to look at the world in a objective, inclusive,
Time will tell about his character
but anyhow, at least for now I know
he's going to be the life of the party
all of the local restaurants.
In other site news, Hunkabutta had a cool
mention in the New York Times, and was also included in this month's feature
story in Japan-zine.
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The bloggers' party was a huge success. If
you were there, thanks a lot for coming --
I love you now.
The Pink Cow turned out to be an ideal venue. It's actually
just an old one-story home situated in the
back alleys of Harajuku, and we were able
to pretty much take over the whole place.
We had two adjoining back rooms reserved
for us, each room had a variety of couches,
chairs, tables, and stools. The decor was
sort of American-West-Coast-laid-back.
About 30 or 40 people came and went throughout
the evening. It was just crowded enough so
that people had to mingle and meet each other,
but not so crowded that you couldn't get
Several different people came up to me at
various points in the evening and told me
that a bloggers' party was an excellent idea
and that they were really glad that someone
finally decided to host one. My co-organiser,
Nadine, did a great job of working the door and
making sure that everyone got the buffet.
I did a great job of drinking too much Bombay
Sapphire gin and tonic and shooting my mouth
It was a party of intimate strangers. More
than a few people commented that it felt
strange to meet a person for the first time
yet to know so much about their personal
lives, kind of like getting caught being
a peeping Tom.
It's easy to get discouraged when you maintain
a weblog. You end up doing a lot of work
and sometimes you wonder if it's really worth
it, or if anyone out there really gives a
damn. That's why on Friday people were reveling
in the positive reinforcement. It made me
feel all warm and fuzzy to see the look of
abashed surprise on people's faces when someone
would say to them, "Oh you do XXXXX.com,
I love that site. My father back in the US
visits it every day."
There were a lot of luminaries from the foreigner
Internet/computing community in attendance.
I tried to meet everyone, but I don't think
that I did. Here are the sites of a few of
the bloggers who were there:
If I missed your blog in this list,
me an email and I'll include it.
I was too busy and a bit too drunk to take
very good pictures. Luckily, Paul went around
and took portraits of most of the people there.
Thanks again to all who attended. We have
no plans right now for another party, but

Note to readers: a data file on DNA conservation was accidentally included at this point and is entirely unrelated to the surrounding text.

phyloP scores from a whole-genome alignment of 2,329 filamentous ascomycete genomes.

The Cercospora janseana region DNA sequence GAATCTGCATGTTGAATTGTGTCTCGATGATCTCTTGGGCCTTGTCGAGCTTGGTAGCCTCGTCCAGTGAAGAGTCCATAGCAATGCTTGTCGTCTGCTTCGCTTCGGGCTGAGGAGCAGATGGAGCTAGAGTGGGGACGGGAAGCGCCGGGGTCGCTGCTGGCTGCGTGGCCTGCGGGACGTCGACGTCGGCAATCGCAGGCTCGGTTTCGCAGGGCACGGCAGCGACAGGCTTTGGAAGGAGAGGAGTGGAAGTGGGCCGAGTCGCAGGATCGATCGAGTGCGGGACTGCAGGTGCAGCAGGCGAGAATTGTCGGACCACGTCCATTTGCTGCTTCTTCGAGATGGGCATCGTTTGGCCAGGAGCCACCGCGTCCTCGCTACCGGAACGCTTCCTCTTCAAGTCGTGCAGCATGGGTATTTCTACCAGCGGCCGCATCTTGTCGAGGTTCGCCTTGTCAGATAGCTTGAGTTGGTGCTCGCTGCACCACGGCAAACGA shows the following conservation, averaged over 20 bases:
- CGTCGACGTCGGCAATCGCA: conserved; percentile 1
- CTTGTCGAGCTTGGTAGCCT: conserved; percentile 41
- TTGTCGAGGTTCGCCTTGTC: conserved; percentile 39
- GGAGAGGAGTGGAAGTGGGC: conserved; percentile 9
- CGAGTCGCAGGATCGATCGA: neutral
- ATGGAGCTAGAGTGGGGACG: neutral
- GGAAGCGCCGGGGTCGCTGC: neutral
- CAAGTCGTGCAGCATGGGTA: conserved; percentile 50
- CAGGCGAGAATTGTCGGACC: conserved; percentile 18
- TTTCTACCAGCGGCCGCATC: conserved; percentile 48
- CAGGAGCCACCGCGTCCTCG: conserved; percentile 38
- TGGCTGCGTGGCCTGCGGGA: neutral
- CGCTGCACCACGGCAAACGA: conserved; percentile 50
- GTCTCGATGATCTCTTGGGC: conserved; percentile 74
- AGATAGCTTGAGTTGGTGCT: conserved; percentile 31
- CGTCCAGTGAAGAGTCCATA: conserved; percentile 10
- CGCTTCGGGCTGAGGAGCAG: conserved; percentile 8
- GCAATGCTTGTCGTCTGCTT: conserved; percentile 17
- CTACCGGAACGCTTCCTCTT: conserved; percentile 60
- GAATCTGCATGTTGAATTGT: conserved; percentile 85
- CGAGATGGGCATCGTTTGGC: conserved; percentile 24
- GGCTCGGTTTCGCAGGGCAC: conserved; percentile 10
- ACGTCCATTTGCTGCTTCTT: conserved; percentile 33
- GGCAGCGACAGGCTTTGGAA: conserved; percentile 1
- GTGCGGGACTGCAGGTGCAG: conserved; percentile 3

I'm thinking that a summer barbecue with
some beer and Frisbee might be a kind of
fun thing to do next.
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There's a lot going on right now.
Tonight is the Tokyo-area bloggers' party that my friend Nadine and I organized. It's going to be a heavy-duty,
web-techy good time, and I've been looking
forward to it all month. We're expecting
about 20 or 30 people, and as an added bonus
we're supposed to be interviewed by a reporter
from Japan Media Review.
Expect a lot of pictures from the party,
but I don't think that I'm going to be
to get many secret candids because
there will be on to my game.
In other news, I totally forgot to mention
that my father-in-law Gary is here for a
visit. Actually, he just came this Wednesday.
Some of you Hunkabutta old-timers might remember
Gary and Jean's visit two years ago. Since
he's seen all of the Tokyo sites already,
Karen and I have relegated him to baby-sitting
duty for the duration of his stay. He doesn't
seem to be too put off by that.
Finally, as an update, I should let you know
that Japanese school is going well, but that
last week I switched to the regular beginner's
class from the advanced beginner's class.
After bombing a few of the grammar tests,
and being a total stress-case over the mounds
of homework, I thought that I'd get more
from the slower pace and I wouldn't have
to worry about flunking out. So much for
my beating all of the keeners in that first
class, but anyway, now I'm a bit ahead of
the rest of the people in the regular class.
I have to get to work on my Japanese homework
now and then head home to get prettied up
for the party.
Life is good.
P.S. Thanks for all of the congratulations
in Tuesday's comments.